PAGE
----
As the 4th Ecumenical School on Governance, Economics and Management for an Economy of Life concluded on 30 August in Bogor, Indonesia, participants representing 15 countries and coming from diverse contexts reflected on the two-week, “eye-opening” experience.
For those with educational training in theology and ethics, the school helped to build a critical understanding of economics, the workings of international markets, processes of globalisation and financialisation, and prevailing global governance structures.
“It provided tools and languages for advocacy for a New International Financial and Economic Architecture,” said Athena Peralta, programme executive for economic and ecological justice at the World Council of Churches (WCC).
Participants with backgrounds in economics found that the school had, through theological inputs and a series of Bible studies, profoundly deepened their “theological understanding of financial and economic issues.”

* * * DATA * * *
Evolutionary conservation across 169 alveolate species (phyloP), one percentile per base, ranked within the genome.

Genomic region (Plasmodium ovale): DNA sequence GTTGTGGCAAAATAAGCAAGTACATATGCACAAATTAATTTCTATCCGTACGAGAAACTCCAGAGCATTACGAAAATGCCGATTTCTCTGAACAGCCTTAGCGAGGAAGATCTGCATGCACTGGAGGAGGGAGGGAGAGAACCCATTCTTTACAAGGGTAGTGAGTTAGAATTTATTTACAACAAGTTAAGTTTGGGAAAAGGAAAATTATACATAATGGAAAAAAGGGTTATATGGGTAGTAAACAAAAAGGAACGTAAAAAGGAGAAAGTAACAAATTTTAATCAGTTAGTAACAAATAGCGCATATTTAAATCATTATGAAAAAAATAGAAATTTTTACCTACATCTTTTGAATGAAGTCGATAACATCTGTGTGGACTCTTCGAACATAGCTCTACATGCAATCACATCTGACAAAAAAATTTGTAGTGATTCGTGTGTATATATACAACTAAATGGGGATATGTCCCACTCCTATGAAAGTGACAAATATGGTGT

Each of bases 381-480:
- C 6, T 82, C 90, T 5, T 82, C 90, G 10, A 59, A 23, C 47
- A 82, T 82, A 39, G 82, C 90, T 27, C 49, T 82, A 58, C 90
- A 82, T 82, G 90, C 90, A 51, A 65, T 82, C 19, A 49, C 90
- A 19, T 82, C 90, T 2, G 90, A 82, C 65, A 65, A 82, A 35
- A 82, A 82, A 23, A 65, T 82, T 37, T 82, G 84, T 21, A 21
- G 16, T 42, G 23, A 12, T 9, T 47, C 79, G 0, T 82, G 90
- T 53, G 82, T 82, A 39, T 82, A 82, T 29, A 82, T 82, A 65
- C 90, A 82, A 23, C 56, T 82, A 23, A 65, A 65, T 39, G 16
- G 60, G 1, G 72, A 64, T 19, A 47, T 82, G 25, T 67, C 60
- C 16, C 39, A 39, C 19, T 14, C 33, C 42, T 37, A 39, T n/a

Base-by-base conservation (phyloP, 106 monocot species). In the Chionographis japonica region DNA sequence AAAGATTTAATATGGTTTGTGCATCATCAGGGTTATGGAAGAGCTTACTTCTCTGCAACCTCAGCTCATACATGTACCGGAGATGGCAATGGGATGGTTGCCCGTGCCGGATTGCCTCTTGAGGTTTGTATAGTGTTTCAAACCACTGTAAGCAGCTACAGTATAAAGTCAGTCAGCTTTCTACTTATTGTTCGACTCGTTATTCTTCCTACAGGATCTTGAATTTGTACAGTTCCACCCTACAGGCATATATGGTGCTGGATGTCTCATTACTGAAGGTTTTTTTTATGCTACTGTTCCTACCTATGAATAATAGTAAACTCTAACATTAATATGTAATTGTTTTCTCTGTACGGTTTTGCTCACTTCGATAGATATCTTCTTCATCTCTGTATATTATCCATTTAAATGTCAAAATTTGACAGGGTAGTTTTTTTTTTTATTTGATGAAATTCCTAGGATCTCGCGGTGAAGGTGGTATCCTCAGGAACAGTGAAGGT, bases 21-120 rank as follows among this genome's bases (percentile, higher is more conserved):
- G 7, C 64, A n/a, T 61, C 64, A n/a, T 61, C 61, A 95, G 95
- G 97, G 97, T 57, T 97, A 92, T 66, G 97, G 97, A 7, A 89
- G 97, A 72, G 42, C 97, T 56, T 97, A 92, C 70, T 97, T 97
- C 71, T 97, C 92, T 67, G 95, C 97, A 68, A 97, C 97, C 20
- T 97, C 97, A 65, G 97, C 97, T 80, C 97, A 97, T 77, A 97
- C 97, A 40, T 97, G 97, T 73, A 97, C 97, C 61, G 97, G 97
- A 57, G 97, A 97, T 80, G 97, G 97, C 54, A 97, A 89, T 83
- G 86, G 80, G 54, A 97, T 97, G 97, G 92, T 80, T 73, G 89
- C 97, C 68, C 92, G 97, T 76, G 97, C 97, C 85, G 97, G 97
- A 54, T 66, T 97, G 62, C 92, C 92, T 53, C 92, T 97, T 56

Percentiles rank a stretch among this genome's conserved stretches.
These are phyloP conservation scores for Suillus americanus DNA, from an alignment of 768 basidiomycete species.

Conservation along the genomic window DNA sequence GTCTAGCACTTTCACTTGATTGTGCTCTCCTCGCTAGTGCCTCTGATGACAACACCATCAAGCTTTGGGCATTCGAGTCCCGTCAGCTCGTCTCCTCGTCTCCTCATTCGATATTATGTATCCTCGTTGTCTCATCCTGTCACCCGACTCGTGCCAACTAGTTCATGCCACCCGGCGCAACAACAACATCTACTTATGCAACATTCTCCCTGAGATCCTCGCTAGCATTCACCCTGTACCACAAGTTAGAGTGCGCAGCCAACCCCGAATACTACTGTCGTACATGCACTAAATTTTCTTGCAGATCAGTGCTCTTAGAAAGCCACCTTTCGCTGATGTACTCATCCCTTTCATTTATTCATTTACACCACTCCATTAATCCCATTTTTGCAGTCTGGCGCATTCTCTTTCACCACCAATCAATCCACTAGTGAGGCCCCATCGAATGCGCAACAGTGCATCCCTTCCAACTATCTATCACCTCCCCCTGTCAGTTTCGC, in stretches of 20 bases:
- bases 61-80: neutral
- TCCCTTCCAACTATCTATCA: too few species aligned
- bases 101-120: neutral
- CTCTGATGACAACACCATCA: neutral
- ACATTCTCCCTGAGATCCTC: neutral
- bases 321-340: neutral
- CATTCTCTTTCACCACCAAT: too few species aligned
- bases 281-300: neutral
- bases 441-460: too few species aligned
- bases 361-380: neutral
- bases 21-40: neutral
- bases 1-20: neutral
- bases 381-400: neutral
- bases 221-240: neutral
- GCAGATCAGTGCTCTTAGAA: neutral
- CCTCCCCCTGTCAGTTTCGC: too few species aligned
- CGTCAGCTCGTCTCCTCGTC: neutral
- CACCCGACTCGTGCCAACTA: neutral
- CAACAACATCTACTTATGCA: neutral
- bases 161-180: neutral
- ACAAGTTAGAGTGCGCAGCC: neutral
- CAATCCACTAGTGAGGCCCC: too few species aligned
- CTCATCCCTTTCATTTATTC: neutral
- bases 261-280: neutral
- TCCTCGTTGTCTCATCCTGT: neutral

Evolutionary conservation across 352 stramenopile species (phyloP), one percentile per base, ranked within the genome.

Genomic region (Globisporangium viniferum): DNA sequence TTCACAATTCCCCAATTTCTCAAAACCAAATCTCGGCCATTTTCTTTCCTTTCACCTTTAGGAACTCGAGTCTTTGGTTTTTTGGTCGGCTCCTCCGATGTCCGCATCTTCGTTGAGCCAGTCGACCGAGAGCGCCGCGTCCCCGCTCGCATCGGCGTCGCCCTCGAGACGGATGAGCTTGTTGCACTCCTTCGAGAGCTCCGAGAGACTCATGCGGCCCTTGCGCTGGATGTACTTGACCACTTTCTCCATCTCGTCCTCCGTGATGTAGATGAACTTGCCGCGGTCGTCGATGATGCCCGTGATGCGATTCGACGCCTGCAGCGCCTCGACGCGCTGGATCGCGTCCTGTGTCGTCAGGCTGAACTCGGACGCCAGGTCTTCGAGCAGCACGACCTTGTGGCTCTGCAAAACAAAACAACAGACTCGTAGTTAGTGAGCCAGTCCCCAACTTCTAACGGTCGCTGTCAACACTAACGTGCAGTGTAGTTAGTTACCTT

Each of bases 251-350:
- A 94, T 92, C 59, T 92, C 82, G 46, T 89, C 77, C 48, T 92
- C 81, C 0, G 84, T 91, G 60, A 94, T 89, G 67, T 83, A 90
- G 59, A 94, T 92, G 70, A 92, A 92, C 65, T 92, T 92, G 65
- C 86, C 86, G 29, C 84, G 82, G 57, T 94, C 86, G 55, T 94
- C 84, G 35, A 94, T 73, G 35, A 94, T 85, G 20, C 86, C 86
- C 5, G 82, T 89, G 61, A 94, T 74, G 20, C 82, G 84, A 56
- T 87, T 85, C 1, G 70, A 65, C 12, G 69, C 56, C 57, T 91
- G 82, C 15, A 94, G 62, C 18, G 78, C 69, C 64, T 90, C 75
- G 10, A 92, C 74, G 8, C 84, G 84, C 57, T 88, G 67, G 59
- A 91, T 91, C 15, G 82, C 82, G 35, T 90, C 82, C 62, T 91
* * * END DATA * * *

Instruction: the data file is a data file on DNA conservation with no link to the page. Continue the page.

“Indeed, economics is a matter of faith,” said Admire Mutizwa, a young economist working with the Council of Churches in Zimbabwe.
The Governance, Economics and Management School analytically and methodically ties together theology and economics. Moreover, it is “an important space for ecumenical learning around a much-needed discussion on alternatives” to our dysfunctional and broken economic structures, offered Thomas Frenz, a pastor from Germany.
“Governance, Economics and Management School is so abundant that we have learned economics from feminist, ecological and Islamic perspectives” with a view to shaping an economy of sustainability and justice with all creatures of the Earth, said Li U-ping from Taiwan during the graduation ceremony.
As part of the school, participants developed and presented a range of project proposals such as campaigns for tax justice in varied contexts, an interfaith capacity-building programme for faith leaders engaging with policymakers, and New International Financial and Economic Architecture certification for organisations and companies contributing towards building a different kind of economy. The projects exuded hope, energy and commitment to take forward the Economy of Life.
“In confronting us with our own complexities and realities,” the school “brought economics much closer to us,” shared Gloria Pua from Colombia. “Now we are a community of Christians keen to change the world.”